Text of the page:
Multiple species of ducks and birdlife can be viewed here as well as amphibians, wild berries, wildflowers, and occasionally a beaver is visible.
My goal was to expose a taste of a few of the beautiful and diverse locations around my home of Nanaimo. In future blog posts I will concentrate on specific hikes or nature explorations in our rainforest or oceans of Vancouver Island.
Meanwhile, I conclude this blog post with another option for relaxation. Let me suggest… reading a wonderful book from a hammock under majestic 120 Foot + evergreen trees.
Vancouver Island located off the western coast of British Columbia, Canada is a delight to explore. Today’s blog post shares another gorgeous seaside trail around Nanaimo. In keeping with the emphasis on nature and outdoors, I have added some cheery flowering plants found during June around Nanaimo as an extra bonus in this post.
The B.C. Ferries arrive multiple times every day from Vancouver area to dock at one of 3 major terminals on Vancouver Island. The major terminals are Swartz Bay (Victoria), or Departure Bay, or Duke Point (both in the Nanaimo area).
Today’s seaside hiking trail runs along one side of Duke Point. Biggs Point is the name of the 32 acre park which leads to Jack Point. Jack Point is a 5.1 km seaside trail. The elevation gain is only 65 m and the first section along the river is wheelchair accessible.
The trail is quite easy and used for walking, light hiking, and trail running year round. Keep your eyes open for interesting art and sculptures.
Beautiful views of Nanaimo River estuary, downtown Nanaimo, Protection Island, and Gabriola Island can be observed from the trail. Freighters, sailboats, and pleasure craft are common sights.
During our previous two hikes at this location, there were over a dozen Great Blue Herons feeding in the initial estuary area in addition to a variety of birds: ducks, shorebirds, cormorants, songbirds, eagles. In spite of all the birdlife, there are still quite a few insects in sections, so arrive prepared.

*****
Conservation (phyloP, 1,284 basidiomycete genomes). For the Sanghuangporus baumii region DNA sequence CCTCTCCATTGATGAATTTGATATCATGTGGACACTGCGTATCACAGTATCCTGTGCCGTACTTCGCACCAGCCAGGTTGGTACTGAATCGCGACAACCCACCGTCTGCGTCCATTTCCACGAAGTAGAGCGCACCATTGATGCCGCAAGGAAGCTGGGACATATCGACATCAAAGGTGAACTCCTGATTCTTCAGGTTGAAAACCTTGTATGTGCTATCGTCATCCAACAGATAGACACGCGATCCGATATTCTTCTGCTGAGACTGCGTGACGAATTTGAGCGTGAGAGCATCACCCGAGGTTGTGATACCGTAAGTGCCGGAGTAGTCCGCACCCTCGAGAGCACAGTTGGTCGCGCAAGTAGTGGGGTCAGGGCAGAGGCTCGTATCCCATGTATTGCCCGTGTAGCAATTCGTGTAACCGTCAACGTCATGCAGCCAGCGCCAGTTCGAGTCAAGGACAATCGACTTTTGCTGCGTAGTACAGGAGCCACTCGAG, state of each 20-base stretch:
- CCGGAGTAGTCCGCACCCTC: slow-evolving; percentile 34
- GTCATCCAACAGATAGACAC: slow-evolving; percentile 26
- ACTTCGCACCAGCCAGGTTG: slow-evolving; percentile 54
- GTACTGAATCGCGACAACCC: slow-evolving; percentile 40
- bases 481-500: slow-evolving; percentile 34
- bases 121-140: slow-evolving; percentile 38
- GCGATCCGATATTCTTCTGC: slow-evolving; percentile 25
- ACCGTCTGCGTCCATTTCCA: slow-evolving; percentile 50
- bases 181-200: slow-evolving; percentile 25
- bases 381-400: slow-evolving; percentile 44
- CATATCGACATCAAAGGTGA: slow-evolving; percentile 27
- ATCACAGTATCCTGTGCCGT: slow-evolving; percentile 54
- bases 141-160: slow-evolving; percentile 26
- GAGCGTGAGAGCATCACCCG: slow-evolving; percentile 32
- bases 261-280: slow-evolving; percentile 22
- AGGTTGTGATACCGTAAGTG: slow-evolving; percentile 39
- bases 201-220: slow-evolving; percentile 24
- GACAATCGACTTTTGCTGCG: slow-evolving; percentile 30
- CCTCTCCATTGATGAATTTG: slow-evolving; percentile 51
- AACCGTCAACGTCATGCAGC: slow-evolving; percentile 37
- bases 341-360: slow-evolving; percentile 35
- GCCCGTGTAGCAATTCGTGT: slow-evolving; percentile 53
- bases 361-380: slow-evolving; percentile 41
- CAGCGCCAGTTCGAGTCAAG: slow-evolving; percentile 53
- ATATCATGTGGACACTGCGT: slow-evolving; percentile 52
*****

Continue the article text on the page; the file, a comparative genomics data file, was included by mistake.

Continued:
As you approach Jack Point you will discover wooden stairs and boardwalks over the bluffs. The rock erosion is quite interesting and the bluffs provide wildlife viewing opportunities.
Bald eagles, sea-lions, seals, and harbour porpoises like to frequent this area. Humpback whales were even sighted breeching in this area recently!
After reaching the Jack Point lookout area (look for the marker in the ocean), you return by retracing your route along the trail through the beautiful trees and along the edge of the ocean which eventually turns into the estuary trail. Watch for the Great Blue Herons feeding at the rock bluffs and in the estuary.
Bonus….As promised, here is a collage of a few of the diverse and beautiful flowers you could see while exploring the Nanaimo area on Vancouver Island during June.
Keep positive my friends…The world is carefully returning to the new “normal”. My next blog posts will be sharing more outdoor exploration around Vancouver Island.
One of the many advantages of living on beautiful Vancouver Island, B.C. Canada, is its endless and diverse selection of beaches. Vancouver Island is the largest island on the West Coast of North America stretching about 460 km long and 50-120 km in width. The Pacific Ocean surrounds us creating endless sandy and rocky beaches. Some are famous and well known internationally–Rathrevor Beach and Long Beach (Pacific Rim National Park).